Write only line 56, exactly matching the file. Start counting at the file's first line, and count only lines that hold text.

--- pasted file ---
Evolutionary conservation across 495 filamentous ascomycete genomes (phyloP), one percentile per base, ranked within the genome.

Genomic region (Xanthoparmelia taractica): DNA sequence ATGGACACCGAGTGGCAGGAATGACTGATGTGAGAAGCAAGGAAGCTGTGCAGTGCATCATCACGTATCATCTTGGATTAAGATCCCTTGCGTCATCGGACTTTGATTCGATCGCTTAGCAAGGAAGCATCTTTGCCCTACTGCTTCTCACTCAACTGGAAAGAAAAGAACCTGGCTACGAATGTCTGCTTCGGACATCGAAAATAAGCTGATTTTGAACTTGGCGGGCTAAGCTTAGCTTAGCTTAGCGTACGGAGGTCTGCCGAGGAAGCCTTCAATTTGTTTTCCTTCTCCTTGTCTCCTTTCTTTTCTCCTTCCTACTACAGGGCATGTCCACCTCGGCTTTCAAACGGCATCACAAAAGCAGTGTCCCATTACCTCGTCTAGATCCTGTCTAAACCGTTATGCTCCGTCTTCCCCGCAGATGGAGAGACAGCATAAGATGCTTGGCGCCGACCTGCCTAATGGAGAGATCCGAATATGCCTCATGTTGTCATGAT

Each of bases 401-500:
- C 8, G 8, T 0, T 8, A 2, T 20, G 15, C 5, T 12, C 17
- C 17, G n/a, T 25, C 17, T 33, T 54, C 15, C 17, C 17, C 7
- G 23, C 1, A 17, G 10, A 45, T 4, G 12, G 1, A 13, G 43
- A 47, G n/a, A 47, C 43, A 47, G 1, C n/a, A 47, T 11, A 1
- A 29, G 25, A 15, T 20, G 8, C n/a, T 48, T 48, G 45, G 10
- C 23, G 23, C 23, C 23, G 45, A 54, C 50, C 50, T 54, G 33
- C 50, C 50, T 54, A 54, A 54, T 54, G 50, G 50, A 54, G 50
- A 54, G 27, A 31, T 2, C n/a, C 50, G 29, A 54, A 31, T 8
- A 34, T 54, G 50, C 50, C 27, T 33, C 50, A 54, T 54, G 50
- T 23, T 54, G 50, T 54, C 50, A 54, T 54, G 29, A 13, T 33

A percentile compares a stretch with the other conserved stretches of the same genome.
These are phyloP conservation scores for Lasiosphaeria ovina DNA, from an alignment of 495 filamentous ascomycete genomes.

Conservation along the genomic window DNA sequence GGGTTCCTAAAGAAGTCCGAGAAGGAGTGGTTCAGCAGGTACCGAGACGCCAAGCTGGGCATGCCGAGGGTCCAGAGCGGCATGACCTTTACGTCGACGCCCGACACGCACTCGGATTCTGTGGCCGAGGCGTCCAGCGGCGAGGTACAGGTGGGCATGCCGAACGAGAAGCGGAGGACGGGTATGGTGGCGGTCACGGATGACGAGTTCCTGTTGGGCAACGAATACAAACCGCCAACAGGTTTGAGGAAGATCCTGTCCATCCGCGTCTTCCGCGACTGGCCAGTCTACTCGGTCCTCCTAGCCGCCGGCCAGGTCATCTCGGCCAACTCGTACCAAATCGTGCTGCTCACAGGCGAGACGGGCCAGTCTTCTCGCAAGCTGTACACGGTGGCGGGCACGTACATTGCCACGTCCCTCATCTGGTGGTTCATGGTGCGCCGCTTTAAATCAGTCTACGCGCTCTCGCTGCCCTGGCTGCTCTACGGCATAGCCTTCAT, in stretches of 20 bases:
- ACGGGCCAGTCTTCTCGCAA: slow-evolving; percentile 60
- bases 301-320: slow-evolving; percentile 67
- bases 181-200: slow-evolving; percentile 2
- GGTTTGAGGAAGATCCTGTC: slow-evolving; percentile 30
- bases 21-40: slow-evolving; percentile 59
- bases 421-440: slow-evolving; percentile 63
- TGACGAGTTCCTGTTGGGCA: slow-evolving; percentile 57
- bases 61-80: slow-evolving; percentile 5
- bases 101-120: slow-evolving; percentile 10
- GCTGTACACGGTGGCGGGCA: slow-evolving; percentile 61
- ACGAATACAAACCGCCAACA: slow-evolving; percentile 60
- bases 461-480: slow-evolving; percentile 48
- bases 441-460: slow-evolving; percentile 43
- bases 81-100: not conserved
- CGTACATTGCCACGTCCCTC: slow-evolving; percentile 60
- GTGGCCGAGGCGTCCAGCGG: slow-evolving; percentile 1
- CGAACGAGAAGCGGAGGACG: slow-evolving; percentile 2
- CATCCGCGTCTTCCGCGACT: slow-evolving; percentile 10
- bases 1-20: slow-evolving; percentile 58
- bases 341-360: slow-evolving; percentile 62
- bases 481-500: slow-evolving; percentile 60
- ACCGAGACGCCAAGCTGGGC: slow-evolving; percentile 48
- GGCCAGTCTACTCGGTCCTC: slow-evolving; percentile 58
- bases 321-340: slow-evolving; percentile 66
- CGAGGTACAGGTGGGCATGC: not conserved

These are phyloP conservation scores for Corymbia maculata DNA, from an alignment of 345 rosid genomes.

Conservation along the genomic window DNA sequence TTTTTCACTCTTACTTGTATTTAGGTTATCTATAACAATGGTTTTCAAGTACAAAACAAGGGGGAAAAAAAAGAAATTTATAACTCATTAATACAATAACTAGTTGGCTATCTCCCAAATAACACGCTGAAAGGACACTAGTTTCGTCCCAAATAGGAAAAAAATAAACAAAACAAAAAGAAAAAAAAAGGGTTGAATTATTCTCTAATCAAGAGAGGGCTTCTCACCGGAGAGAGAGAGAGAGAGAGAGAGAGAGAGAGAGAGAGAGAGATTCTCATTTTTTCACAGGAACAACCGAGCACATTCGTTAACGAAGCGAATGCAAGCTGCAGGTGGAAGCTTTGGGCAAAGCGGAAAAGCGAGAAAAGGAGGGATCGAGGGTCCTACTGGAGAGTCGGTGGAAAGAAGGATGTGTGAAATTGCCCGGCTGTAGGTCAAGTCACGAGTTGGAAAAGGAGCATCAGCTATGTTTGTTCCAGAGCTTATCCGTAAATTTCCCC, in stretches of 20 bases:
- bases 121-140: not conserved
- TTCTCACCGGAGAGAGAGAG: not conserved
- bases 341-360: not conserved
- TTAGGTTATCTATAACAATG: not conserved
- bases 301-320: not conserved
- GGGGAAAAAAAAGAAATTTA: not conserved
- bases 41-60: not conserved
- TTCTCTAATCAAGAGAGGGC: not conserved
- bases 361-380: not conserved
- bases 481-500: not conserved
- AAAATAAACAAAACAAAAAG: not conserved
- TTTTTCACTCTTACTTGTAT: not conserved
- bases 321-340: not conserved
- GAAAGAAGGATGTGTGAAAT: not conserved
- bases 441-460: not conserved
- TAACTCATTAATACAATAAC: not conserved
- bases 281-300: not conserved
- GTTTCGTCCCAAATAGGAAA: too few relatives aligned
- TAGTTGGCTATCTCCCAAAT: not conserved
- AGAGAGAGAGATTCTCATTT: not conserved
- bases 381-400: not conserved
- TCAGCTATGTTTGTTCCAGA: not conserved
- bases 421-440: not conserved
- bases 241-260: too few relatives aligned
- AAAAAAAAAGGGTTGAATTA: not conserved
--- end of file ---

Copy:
- bases 321-340: not conserved